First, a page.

MOSCOW - Ousted Ukrainian President Viktor Yanukovych still sees himself as his country's legitimate head of state, according to a statement by him published by Russian news agencies on Thursday.
Yanukovych fled his residence near the Kiev on Saturday after months of deadly protests and a deal with his opposition giving many of his powers over to parliament.
NBC News was unable to confirm a report by Russian news organization RBK that Yanukovych had been spotted in Moscow. But in his statement published by Interfax and Itar Tass, the Kremlin-backed former leader said he has asked for protection from Russia "to ensure my personal security from extremists' actions."
Interfax quoted a source as saying Russia had granted this appeal. NBC News could not immediately verify that claim.
"I still consider myself to be the legitimate leader of the Ukrainian state, elected on the basis of Ukrainian citizen’s free will," Yanukovych's statement said. "I cannot remain indifferent to tragic events in my home country. There is rampant extremism on the streets of our country. My supporters and I receive threats of inflicting bodily harm."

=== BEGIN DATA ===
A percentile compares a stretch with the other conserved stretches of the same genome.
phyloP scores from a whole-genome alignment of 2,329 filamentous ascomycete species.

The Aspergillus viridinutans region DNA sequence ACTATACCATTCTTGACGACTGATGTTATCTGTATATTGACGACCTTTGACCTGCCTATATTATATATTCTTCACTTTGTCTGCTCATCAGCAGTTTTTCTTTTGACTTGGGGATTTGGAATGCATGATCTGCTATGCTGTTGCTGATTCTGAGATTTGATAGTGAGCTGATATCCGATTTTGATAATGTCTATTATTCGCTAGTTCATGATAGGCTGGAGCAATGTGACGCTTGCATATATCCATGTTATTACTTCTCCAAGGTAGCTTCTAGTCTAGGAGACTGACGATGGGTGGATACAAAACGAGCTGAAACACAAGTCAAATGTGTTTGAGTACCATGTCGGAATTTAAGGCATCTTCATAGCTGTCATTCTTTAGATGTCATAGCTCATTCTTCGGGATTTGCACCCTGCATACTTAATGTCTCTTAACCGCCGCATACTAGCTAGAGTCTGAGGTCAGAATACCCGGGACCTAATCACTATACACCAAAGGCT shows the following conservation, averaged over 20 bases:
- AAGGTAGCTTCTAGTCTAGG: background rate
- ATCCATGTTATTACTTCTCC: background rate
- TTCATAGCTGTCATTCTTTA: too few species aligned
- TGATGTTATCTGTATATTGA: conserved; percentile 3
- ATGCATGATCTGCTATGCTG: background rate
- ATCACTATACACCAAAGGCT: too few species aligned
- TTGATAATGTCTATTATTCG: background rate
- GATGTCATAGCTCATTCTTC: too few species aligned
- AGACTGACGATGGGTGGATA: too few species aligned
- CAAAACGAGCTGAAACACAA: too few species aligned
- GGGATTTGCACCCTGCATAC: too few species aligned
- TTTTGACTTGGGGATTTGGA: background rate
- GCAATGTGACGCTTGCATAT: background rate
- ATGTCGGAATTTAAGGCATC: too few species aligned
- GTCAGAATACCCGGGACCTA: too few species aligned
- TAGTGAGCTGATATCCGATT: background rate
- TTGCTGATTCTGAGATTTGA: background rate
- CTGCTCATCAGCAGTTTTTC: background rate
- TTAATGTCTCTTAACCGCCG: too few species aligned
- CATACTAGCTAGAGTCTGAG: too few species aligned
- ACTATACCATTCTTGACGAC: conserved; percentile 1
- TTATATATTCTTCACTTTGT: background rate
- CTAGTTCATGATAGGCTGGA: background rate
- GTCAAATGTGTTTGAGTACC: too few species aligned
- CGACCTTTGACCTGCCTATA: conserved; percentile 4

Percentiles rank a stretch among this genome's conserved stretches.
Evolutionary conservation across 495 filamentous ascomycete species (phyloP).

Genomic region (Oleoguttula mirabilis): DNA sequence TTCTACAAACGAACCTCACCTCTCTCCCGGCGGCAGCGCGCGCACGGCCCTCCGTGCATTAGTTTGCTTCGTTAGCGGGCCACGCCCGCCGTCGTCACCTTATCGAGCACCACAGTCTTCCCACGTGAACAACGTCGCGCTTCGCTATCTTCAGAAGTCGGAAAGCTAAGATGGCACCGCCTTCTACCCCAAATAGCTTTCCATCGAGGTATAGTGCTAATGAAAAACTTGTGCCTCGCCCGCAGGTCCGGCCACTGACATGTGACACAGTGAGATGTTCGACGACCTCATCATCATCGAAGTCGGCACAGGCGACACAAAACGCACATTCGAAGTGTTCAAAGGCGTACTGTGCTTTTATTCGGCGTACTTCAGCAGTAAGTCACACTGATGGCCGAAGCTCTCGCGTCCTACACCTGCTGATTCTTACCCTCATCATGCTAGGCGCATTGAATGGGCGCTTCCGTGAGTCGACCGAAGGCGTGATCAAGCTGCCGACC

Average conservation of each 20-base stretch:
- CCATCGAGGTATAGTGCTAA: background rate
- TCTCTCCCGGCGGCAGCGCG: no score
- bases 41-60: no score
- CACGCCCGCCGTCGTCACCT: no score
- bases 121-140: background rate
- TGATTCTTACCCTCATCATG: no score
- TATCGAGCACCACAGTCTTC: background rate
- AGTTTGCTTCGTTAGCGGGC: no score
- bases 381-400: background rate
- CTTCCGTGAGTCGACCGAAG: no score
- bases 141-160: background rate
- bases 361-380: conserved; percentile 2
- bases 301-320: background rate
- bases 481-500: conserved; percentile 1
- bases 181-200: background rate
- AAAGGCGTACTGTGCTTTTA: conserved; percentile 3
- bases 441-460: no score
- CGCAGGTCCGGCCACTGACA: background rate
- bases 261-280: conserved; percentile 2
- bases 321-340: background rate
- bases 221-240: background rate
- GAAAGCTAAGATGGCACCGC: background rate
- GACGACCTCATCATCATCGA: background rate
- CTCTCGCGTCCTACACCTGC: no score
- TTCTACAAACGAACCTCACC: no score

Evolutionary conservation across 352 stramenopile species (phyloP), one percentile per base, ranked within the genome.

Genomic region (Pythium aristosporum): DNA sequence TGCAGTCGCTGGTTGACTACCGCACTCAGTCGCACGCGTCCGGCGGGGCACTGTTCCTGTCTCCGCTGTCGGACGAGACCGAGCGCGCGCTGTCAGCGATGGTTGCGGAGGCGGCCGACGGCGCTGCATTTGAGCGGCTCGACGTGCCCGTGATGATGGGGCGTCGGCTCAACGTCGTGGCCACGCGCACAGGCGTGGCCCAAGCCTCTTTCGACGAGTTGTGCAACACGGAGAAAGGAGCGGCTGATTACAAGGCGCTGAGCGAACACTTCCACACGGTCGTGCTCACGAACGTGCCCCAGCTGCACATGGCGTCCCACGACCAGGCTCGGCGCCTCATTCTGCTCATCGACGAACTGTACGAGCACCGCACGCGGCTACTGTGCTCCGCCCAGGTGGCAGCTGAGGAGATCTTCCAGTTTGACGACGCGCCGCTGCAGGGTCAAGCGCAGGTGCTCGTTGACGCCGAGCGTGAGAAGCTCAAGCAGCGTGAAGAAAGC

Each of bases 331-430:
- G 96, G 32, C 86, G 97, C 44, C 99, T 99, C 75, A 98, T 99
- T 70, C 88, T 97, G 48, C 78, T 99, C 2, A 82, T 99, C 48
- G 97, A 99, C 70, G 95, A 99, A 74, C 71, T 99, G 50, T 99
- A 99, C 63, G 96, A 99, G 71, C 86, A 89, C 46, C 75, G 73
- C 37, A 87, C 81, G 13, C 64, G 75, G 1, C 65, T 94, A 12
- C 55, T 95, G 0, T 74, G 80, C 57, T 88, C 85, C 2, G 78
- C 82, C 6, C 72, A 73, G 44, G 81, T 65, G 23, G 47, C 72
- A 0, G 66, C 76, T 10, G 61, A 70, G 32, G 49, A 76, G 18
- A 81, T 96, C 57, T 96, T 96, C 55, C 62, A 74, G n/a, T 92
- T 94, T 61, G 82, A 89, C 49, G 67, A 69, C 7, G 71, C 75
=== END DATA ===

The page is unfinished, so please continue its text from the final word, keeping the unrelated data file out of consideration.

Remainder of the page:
Yanukovych also echoed Russia's view that the new interim government in Kiev was "illegitimate," and said the agreement he signed with opposition leaders under the supervision of several European foreign ministers was "not fulfilled."
Yanukovych's statement comes amid heightening tensions between Russia and the West over the future of Ukraine.
The United States pledged a $1 bilion loan to the post-Yanukovych interim government, but separatist sentiments in the southern, Russian-speaking Crimea region were stoked by Russia commencing military drills near the border.
Yanukovych said the simmering unrest in Crimea showed that its people "do not accept anarchy and lawlessness," unlike those in Kiev "where ministers are elected by the crowd in the city square."
Alexander Smith reported from London.